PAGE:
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For further information, see CMDT Part 14-04: Increased Platelet Destruction

Key Features

Essentials of Diagnosis

  • Isolated thrombocytopenia (rule out pseudothrombocytopenia by review of peripheral smear)

  • Assess for any new causative medications and HIV and hepatitis B and C infections

  • Immune thrombocytopenia is a diagnosis of exclusion

General Considerations

  • Immune thrombocytopenia is an autoimmune condition in which pathogenic antibodies bind platelets, accelerating their clearance from circulation

  • The disorder is primary (idiopathic) in most adult patients, although it can be secondary, ie associated with

    • Connective tissue disease (such as lupus)

    • Lymphoproliferative disease (such as lymphoma)

    • Medications (see Table 14–7)

    • Infections (such as HIV, hepatitis C, Epstein-Barr, and Zika virus infections)

  • Targets of antiplatelet antibodies include glycoproteins IIb/IIIa and Ib/IX on the platelet membrane, although antibodies are demonstrable in only two-thirds of patients

  • In addition to production of antiplatelet antibodies, HIV and hepatitis C virus may lead to thrombocytopenia through additional mechanisms (for instance, by direct suppression of platelet production [HIV] and cirrhosis-related decreased thrombopoietin production and secondary splenomegaly [hepatitis C virus])

Table 14–7.Selected medications causing drug-associated thrombocytopenia.1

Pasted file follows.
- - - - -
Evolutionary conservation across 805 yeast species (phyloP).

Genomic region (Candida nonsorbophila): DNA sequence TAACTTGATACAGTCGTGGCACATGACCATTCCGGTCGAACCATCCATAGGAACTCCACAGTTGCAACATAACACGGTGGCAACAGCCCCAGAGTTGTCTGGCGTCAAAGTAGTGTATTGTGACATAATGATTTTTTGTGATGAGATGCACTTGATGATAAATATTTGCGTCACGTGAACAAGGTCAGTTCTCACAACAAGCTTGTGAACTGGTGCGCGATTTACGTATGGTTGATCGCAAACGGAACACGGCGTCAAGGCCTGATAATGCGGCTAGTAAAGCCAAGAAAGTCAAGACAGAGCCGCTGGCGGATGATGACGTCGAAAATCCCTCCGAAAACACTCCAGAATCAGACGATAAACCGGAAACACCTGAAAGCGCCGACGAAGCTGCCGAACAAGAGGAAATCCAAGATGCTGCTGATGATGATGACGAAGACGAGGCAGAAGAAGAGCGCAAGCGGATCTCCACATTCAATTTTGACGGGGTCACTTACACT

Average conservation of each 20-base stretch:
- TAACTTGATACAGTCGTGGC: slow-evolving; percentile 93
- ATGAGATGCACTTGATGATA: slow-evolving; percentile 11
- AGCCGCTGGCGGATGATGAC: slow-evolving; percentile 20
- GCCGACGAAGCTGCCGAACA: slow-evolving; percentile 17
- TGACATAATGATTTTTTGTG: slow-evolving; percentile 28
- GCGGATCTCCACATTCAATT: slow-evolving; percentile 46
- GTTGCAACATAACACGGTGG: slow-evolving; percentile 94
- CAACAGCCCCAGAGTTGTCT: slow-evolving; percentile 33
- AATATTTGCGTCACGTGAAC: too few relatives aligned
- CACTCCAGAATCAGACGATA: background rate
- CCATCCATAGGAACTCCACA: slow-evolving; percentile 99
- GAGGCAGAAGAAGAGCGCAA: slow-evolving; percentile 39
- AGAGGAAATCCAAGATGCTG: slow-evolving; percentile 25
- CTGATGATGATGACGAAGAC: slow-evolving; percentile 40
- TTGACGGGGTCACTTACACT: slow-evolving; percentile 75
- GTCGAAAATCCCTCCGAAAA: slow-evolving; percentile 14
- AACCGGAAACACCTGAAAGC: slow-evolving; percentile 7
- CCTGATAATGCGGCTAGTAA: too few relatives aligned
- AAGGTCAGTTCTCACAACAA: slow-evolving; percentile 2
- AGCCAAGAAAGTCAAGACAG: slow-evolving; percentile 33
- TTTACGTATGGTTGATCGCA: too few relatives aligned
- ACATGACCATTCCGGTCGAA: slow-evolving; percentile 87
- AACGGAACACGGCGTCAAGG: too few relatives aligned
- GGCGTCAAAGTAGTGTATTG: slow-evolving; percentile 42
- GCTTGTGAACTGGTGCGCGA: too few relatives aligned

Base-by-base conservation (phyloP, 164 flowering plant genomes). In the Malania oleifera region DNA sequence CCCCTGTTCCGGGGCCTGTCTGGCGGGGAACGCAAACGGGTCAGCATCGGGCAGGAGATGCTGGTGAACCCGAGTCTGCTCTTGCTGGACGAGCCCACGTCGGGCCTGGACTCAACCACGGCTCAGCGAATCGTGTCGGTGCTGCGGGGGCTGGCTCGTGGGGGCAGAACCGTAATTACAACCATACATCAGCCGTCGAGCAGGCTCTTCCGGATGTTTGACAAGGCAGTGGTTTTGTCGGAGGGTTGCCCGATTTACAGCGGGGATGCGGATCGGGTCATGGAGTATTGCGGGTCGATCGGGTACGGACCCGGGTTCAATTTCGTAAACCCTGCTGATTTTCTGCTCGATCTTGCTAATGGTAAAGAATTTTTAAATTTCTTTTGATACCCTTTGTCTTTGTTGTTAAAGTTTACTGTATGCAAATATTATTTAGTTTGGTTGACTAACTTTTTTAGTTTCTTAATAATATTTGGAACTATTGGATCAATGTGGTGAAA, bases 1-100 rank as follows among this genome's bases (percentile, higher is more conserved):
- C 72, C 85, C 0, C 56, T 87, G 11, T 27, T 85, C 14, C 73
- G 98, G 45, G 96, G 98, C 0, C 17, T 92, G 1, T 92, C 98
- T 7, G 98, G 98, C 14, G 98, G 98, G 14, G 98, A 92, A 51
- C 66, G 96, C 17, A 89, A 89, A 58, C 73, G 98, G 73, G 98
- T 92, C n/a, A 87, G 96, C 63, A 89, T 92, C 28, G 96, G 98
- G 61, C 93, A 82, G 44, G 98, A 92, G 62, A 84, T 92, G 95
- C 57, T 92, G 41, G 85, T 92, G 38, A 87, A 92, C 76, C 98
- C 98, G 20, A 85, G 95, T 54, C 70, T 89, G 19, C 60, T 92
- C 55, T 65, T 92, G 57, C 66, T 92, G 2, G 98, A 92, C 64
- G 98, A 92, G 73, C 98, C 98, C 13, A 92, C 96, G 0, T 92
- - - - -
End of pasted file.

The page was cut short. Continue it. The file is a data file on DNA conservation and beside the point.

Clinical Findings

Symptoms and Signs

  • Mucocutaneous bleeding may be present, depending on the platelet count

  • Clinically relevant spontaneous bruising, epistaxis, gingival bleeding, or other types of hemorrhage generally do not occur until the platelet count has fallen below 10,000–20,000/mcL

  • Additional disease-specific findings may be present in persons with secondary immune thrombocytopenia (such as due to collagen vascular disease, HIV or HCV infection, or lymphoproliferative malignancy)

Differential Diagnosis

  • Thrombotic thrombocytopenic purpura

  • Acute leukemia

  • Myelodysplastic syndrome

  • Disseminated intravascular coagulation

  • Early aplastic anemia

  • Drug toxicity (eg, heparin, sulfonamides, thiazides, quinine)

  • Alcohol abuse

  • Hypersplenism

  • Systemic lupus erythematosus

Diagnosis

Laboratory Tests

  • Isolated thrombocytopenia with platelet count < 100,000/mcL, often < 25,000/mcL

  • If bleeding has occurred, anemia may also be present

  • Serologic testing to exclude hepatitis virus B and C and HIV infections

  • Megakaryocyte morphologic abnormalities and hypocellularity or hypercellularity are not characteristic of immune thrombocytopenia, but patients with ITP often have increased numbers of bone marrow megakaryocytes

  • In the absence of such findings, otherwise asymptomatic patients with unexplained isolated thrombocytopenia of recent onset may be considered to have immune thrombocytopenia

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